At 7AM summer daylight.

          From the street that the mulberry tree overhangs.

          Damn delicious rats with antlers.

          • 0 avatar
            rnc

            Damn, you should see what they can do to kind bud outdoors, won’t even touch the tomato plants, evey other row, meant to conceal. Don’t know how I know this.

  • avatar
    segfault

    Deer were once almost extinct in my part of the county, now they are horribly overpopulated, thanks to the wildlife folks restocking the herd and imposing decades of hunting restrictions. Did it cause $4 billion per year of environmental damage (plus the injuries and loss of human life) when they were almost extinct and there weren’t any to hit?

  • avatar
    Nicholas Weaver

    As a motorcyclist, I’m always paranoid about deer. Those things really are vicious killers.

    To put things in perspective, since 1995, deer have killed about the same number of people on US soil as al Quaeda has. They truly are terrorist creatures.

  • avatar
    DenverMike

    Why not fence off long straightaways for miles at a time? Deer learn where to cross and you know where to expect them.

  • avatar
    Hummer

    Deer have been bad lately, I’ve hit 3 in the past 2 years

    1 in a H1 which took a little paint off the bumper, was going about 60
    2 in my DD H2 both just took a little paint off the bumper, one was at about 70 the other about 50. They came out of thick woods before I could even react.
    But a little black paint has corrected all 3 incidents.

    And yes I’m extremely confused how I got no damage at 70 mph

    • 0 avatar
      Beerboy12

      I have never hit a deer. Good eyesight, good headlights, good attention to the road, powerful breaks and sharp handling means I have no damage either. No messy deer carcases to clutter up the roads either…
      Next time you are behind a compact hatchback, keep a good following distance, you may need it.

      • 0 avatar
        Hummer

        Issues not slowing down, that’s the easy part, the issue is them coming out of thick woods, or trying to cross highways in the night at full speed.
        I have very good senses and can stop pretty quickly, but even anticipating the possibility they still catch you.

        I’ve avoided many

        • 0 avatar
          Beerboy12

          Mostly when I have seen deer with more than enough time to nail the breaks. It does help to have good breaks here but like many situations, things can happen too fast.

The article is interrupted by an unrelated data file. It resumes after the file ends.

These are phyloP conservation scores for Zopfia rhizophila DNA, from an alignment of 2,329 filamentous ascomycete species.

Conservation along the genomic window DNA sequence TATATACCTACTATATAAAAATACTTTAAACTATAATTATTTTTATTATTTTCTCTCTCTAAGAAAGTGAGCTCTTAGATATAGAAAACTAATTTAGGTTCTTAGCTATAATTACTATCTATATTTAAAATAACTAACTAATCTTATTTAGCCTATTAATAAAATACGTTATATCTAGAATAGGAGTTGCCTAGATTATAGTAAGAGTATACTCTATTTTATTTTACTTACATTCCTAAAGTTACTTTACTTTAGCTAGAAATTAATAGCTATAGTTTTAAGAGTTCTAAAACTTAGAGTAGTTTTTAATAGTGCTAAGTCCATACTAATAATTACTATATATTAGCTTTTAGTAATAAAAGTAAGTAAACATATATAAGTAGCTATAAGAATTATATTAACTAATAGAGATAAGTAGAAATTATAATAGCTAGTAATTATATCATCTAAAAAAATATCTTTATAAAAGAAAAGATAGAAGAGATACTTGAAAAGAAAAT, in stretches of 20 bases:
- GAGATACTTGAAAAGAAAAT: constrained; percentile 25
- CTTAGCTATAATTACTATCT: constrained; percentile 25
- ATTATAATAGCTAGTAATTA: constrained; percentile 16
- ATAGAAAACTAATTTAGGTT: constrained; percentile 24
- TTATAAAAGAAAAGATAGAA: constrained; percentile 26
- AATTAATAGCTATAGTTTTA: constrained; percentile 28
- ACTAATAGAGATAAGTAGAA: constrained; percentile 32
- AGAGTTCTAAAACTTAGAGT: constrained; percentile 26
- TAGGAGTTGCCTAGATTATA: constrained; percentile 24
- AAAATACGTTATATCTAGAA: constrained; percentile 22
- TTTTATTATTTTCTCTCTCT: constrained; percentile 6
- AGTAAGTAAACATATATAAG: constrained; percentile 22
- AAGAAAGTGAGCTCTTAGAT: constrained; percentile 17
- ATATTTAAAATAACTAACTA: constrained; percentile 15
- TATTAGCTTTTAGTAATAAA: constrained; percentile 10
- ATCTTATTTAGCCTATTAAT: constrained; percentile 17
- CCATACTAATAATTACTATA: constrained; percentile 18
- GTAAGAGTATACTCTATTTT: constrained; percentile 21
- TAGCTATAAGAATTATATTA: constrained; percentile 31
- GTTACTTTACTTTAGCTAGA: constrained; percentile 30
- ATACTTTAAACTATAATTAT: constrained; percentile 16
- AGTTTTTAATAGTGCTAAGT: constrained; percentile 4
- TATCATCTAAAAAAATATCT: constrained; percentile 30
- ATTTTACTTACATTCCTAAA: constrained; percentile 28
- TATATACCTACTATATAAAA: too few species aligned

• 0 avatar
        Carlson Fan

        @beerboy12 If you think you have avoided hitting a deer due to your superior driving skills your are totally clueless. I have never hit one either but only because like you, i have been lucky. When one decides it wants to jump right in front of you it will and there is not a damn thing you can do about it. i don’t care how manuerable you think your
        little car is. When it comes to deer I’ll take the safety of my full size GMC 2500HD over your good brakes and sharp handling every time.

        • 0 avatar
          Hummer

          Exactly up until these last 2 years I had never hit one either, I’m avoiding more than ever, and it’s only a matter of time before it will happen, thankfully I haven’t suffered any damage.

        • 0 avatar
          Beerboy12

          With twenty times the skill I have, your 2500HD would be on it’s roof if it tried even a fraction of what my little car is capable of.
          In all probability you would be fairly safe in a full size pick up if you did not swerve but 99.9% of people will and then that truck is not going to be your friend.
          I’ll take my chances with the little car, thanks.

        • 0 avatar
          mcs

          “When it comes to deer I’ll take the safety of my full size GMC 2500HD”

          Maybe you’re right, here’s a GMC pickup after a deer strike – and sure enough, there isn’t even a scratch on the frontend. But, there was a slight problem:
          http://goo.gl/zGDfm

        • 0 avatar
          Sam P

          I’ll take the anchor-like brakes of my 3 series over your 2500HD any day. The last deer I avoided was thanks to a full-ABS stop from 55 mph and swerving.

      • 0 avatar
        SlowMyke

        I have good eyesight a good car (taurus) and always pay attention when I drive, too. But I hit a deer in a 4 lane avenue in the middle of rush hour traffic at 5:00 pm. I was on the outside lane traveling the 45 mph speed limit. An SUV traveling a couple mph faster than me was over taking me in the inside lane. His front door was lined up with my front tire, effectively creating a wall to my left. He just barely missed a deer running from the left. It made my field of vision with about 10 feet between it and my bumper. That I even was able to react at all was amazing, but I might have slowed 5 mph. Absolutely unavoidable collision. The deer hit the front right corner of my car and flew off the road.